Volume 576, April 2015
|Number of page(s)||5|
|Published online||23 March 2015|
Passive galaxies as tracers of cluster environments at z ~ 2
1 Irfu/Service d’Astrophysique, CEA Saclay, Orme des Merisiers, 91191 Gif-sur-Yvette, France
2 Department of Physics, Ludwig-Maximilians-Universität, Scheinerstr. 1, 81679 München, Germany
3 INAF−IASF, via Bassini 15, 20133 Milano, Italy
4 INAF−Osservatorio Astronomico di Bologna, via Ranzani 1, 40127 Bologna, Italy
5 Institute for Astronomy, ETH Zürich, Wolfgang-Pauli-strasse 27, 8093 Zürich, Switzerland
6 INAF-Osservatorio Astronomico di Padova, Vicolo dell’Osservatorio 5, 35122 Padova, Italy
7 Dipartimento di Fisica e Astronomia, Universitá di Bologna, Viale Berti Pichat 6/2, 30127 Bologna, Italy
8 Department of Physics, University of Helsinki, Gustaf Hällströmin katu 2a, 0014 Helsinki, Finland
9 National Astronomical Observatory of Japan, Subaru Telescope, 650 North Aohoku Place, Hilo, HI 96720, USA
10 Department of Physics, University of Oxford, Denys Wilkinson Building, Keble Road, Oxford, OX1 3RH, UK
11 IRAM−Institut de Radioastronomie Millimétrique, 300 rue de la Piscine, 38406 Saint-Martin dHères, France
12 Institut dAstrophysique de Paris, UMR 7095 CNRS, Université Pierre et Marie Curie, 75005 Paris, France
Received: 22 September 2014
Accepted: 17 January 2015
Even 10 billion years ago, the cores of the first galaxy clusters are often found to host a characteristic population of massive galaxies with already suppressed star formation. Here we search for distant cluster candidates at z ~ 2 using massive passive galaxies as tracers. With a sample of ~40 spectroscopically confirmed passive galaxies at 1.3 < z < 2.1, we tuned photometric redshifts of several thousand passive sources in the 2 sq. deg COSMOS field. This allowed us to map their density in redshift slices, probing the large-scale structure in the COSMOS field as traced by passive sources. We report here on the three strongest passive galaxy overdensities that we identify in the range 1.5 < z < 2.5. While the actual nature of these concentrations still needs to be confirmed, we discuss their identification procedure and the arguments supporting them as candidate galaxy clusters (probably in the mid-1013 M⊙ range). Although this search approach is probably biased toward more evolved structures, it has the potential of selecting still rare, cluster-like environments close to their epoch of first appearance, enabling new investigations of the evolution of galaxies in the context of structure growth.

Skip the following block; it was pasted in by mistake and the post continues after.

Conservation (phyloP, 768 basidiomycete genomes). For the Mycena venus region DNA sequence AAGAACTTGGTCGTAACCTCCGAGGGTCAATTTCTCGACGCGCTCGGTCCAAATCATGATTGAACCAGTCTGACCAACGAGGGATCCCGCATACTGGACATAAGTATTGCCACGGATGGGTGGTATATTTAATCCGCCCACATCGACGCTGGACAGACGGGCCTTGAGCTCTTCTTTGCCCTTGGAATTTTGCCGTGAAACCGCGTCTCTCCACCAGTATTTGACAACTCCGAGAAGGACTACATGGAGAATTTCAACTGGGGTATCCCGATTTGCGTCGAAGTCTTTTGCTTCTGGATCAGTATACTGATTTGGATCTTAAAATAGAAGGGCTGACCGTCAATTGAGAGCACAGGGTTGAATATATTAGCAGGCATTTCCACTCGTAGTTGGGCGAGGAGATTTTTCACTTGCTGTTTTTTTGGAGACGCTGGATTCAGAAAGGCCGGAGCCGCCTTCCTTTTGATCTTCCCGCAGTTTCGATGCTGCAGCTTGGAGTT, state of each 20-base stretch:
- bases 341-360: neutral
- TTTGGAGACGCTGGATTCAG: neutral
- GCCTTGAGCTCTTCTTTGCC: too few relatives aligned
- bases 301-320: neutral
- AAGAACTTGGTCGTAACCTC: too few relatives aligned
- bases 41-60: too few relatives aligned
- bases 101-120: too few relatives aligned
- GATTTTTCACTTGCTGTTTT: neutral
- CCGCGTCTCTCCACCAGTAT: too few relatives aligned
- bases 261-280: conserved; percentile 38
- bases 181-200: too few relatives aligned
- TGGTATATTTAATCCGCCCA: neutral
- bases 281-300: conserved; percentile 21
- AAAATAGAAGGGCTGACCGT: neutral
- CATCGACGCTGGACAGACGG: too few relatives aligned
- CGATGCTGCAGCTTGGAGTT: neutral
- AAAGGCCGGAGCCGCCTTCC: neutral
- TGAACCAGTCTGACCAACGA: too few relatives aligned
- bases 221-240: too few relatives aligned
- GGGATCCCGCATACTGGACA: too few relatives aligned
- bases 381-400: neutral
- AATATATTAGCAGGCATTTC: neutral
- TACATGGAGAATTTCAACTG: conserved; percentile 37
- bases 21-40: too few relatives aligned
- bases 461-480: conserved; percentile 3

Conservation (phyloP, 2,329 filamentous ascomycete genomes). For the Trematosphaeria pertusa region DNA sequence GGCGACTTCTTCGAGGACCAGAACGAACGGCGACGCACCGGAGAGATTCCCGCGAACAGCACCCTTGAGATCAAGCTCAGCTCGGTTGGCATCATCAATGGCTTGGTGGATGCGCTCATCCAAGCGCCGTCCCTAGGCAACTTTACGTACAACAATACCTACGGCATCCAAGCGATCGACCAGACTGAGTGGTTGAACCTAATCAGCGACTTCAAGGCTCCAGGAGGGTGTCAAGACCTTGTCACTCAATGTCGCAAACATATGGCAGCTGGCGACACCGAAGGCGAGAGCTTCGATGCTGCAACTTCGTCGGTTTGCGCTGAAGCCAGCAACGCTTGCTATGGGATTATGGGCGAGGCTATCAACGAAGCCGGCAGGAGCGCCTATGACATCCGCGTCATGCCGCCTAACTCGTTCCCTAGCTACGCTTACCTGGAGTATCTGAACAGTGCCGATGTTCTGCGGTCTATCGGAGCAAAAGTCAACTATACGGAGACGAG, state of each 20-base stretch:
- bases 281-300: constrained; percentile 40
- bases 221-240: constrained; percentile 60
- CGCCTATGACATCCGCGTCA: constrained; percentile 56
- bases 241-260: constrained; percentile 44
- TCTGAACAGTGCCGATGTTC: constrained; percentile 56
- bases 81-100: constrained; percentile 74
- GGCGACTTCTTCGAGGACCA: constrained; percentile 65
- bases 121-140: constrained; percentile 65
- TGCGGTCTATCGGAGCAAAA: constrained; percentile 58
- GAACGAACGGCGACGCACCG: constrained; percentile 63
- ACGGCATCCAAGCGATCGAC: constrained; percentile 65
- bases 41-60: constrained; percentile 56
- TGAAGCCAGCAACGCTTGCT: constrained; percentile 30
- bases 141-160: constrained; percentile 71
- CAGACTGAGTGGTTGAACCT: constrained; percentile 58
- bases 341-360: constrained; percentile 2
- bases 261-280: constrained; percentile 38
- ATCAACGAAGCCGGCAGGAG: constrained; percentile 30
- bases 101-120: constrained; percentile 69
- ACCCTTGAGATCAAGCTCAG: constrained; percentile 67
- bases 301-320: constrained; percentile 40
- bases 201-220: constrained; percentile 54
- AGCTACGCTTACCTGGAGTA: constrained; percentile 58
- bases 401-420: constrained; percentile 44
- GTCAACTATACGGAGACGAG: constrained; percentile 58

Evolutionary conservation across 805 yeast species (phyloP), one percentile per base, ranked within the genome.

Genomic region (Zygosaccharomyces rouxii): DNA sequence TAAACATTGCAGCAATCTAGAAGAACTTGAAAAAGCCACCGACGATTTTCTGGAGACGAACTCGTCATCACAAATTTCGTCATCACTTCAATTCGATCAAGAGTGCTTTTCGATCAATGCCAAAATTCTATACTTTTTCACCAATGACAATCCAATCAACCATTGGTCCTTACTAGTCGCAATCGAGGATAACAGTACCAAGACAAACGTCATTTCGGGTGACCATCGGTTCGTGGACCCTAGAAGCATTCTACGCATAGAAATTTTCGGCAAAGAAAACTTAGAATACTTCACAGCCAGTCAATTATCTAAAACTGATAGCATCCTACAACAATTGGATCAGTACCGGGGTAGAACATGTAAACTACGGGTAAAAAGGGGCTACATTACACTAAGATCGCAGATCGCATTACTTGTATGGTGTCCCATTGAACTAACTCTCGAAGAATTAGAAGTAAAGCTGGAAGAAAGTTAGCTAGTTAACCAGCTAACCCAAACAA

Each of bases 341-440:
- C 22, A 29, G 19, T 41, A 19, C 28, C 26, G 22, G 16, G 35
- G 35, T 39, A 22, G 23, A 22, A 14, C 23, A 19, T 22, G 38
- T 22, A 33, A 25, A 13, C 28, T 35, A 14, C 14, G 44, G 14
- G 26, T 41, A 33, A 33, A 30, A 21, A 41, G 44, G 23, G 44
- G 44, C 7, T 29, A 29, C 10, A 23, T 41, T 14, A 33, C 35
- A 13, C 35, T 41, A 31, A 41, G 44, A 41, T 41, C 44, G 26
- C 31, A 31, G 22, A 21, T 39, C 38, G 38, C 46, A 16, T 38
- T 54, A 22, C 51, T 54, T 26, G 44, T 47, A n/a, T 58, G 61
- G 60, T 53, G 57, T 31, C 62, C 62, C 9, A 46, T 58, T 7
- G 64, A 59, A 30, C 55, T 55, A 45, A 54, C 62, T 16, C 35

Key words: galaxies: clusters: general / galaxies: high-redshift / large-scale structure of Universe
© ESO, 2015
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